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Saturday, 13 April, 2002, 04:01 GMT 05:01 UK
Latin America ambivalent over military coup
Troops battle protesters
Venezuela had become 'polarised', leaders said
Latin American leaders have called for a crisis summit to discuss the new situation in Venezuela.

Many openly condemned the military ouster although only Cuba had any sympathy for the overthrown President Hugo Chavez.

But while anxious about the manner of the change of power, doors were left open for the possible recognition of the interim government at a later date.

A newspaper pinned up on a gate
Verdicts have yet to be passed on the new government in Caracas
By coincidence, many heads of state of Venezuela's neighbours were together for a meeting of the Rio Group in Costa Rica.

Venezuela's own delegation had left hurriedly as the coup unfolded.

The Rio Group summit asked the secretary general of the Organization of American States, Cesar Gaviria, to call a special meeting of the group's Permanent Council to discuss the situation in Venezuela.

Mexican President Vicente Fox said Mexico "will abstain from recognising - or not - the new government of Venezuela."

Resignation query

Mr Fox - himself under pressure at home - said Venezuela's crisis had been caused by policies that polarised society and by the "erratic ways of the government".

Chile's Ricardo Lagos agreed but said solutions using force were not acceptable in the 21st century.


We are operating in a sea of unknowns

Peruvian President Alejandro Toledo
El Salvador's President Francisco Flores, however, said he supported the new leadership.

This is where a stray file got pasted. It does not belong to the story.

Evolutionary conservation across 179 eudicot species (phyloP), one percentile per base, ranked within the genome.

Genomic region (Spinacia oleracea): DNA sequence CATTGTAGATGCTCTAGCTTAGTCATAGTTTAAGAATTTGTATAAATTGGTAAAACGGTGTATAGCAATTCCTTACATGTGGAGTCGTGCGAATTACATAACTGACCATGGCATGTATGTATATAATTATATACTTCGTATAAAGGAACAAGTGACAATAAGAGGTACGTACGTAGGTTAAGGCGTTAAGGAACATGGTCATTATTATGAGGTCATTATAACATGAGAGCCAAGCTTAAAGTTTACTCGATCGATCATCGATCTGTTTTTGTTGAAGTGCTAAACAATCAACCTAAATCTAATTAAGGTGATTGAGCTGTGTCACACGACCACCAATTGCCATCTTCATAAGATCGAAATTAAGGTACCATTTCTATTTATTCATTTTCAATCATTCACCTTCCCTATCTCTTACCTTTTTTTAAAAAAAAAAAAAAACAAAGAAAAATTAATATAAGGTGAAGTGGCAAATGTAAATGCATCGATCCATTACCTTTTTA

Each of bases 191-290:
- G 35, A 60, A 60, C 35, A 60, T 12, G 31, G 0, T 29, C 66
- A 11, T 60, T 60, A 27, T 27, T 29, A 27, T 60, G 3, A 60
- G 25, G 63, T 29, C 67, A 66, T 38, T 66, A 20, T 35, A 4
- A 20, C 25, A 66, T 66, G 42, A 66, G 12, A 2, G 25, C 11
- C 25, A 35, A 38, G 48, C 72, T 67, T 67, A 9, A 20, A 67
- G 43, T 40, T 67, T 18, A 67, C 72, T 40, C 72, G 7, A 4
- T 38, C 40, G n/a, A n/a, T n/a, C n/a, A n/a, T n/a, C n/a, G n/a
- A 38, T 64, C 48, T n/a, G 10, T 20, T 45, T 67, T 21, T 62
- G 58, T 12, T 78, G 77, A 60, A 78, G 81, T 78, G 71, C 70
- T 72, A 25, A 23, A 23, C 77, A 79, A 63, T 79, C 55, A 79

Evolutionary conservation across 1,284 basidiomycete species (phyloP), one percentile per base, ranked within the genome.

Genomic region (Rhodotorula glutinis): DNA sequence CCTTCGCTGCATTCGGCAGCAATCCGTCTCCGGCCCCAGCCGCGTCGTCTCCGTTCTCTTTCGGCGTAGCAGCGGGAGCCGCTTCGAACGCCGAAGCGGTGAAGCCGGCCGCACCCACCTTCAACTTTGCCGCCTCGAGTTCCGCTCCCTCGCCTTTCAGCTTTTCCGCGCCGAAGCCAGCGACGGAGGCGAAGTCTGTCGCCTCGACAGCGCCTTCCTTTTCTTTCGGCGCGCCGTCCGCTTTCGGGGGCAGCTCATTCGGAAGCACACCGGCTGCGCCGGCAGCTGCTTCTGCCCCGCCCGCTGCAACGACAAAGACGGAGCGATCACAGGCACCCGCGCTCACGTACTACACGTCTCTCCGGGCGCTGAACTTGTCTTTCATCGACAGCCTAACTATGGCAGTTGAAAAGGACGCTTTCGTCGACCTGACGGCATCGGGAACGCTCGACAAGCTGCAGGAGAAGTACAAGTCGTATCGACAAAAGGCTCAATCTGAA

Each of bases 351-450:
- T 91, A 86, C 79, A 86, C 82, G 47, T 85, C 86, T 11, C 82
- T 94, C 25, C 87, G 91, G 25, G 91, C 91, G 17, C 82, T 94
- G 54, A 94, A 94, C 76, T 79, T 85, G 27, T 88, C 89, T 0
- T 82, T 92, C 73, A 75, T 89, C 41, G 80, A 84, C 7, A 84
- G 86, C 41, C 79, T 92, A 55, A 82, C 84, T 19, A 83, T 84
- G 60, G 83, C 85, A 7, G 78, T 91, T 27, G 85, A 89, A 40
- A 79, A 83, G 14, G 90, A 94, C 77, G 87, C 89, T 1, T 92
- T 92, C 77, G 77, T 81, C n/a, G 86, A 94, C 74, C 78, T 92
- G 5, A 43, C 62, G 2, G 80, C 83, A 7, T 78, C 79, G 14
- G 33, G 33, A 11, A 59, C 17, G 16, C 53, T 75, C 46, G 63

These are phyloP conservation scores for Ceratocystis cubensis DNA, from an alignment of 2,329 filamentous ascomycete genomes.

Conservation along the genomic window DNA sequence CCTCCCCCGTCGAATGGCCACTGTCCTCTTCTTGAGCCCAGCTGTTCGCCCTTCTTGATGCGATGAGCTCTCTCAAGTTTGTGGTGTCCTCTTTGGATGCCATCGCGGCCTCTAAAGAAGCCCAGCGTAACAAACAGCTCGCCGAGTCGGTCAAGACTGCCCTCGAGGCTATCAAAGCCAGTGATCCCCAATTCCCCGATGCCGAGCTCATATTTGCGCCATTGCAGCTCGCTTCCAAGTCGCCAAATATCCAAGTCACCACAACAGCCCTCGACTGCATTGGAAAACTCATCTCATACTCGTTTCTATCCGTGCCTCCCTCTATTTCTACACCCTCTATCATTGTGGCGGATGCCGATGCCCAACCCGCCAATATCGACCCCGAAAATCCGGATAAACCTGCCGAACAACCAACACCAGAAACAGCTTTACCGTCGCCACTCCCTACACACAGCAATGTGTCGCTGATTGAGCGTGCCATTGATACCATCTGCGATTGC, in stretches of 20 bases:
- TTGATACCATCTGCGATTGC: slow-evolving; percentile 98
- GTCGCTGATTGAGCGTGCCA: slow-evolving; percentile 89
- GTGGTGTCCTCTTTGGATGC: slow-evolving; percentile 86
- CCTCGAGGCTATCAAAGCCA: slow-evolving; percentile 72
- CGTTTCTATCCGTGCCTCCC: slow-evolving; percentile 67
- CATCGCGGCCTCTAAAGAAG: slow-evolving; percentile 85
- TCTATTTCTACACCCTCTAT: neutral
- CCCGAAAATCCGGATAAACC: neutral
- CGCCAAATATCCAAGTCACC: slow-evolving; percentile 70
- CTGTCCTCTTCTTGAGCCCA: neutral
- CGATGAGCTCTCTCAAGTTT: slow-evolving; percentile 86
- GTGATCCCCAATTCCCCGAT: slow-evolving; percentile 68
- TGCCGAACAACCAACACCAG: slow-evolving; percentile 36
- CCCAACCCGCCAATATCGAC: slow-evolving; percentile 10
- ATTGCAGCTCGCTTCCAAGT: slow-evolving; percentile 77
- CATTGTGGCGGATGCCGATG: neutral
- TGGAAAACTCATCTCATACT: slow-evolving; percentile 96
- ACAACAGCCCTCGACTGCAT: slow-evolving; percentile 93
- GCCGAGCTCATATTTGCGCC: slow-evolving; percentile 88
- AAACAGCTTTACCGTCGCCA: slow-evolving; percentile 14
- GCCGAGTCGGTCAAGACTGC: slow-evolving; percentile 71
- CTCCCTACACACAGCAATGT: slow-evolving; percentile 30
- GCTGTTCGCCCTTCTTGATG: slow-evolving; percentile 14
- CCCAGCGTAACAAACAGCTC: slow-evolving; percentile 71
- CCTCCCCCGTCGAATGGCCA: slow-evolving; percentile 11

"We consider President Chavez's resignation as the culmination of a process of polarisation, confrontation and abuses of democratic principles," he said.

Peruvian President Alejandro Toledo said it was still too early to say whether the rest of Latin America could accept the new government as legitimate.

"I wasn't the greatest fan of the Chavez government and I recognise that the people have the right to remove their government, but they have to do so through democratic channels in adherence to the rule of law," he said.

One issue to be cleared up was whether Mr Chavez had signed a written resignation.

"We are operating in a sea of unknowns and we need more information. It would be premature to issue any definitive conclusion," Mr Toledo said.

But both Argentine President Eduardo Duhalde and Paraguayan President Luis Gonzalez Macchi called Venezuela's new government illegitimate.

Asylum claims

Chile's President Lagos said his country had been asked whether it would grant asylum to members of Mr Chavez's former government, but no formal requests had been made.

Officials in Panama, a country that has harboured several ousted leaders in the past, denied that Mr Chavez or any of his family members had asked for asylum and said it would not be granted if sought.

Mr Chavez appeared to have friends only in Cuba - a relationship he cultivated since taking office.

Cuba's Foreign Minister Felipe Perez Roque said Mr Chavez was still considered the constitutional president of Venezuela.

Cuba said Venezuela had suffered a "counter-revolutionary" plot by the "subversive" rich.

President Fidel Castro - who treated Mr Chavez like a son and talked to him shortly before he was ousted - has made no public statements.

See also:

12 Apr 02 | Americas
Venezuelan media: 'It's over!'
12 Apr 02 | Americas
Venezuela's new dawn
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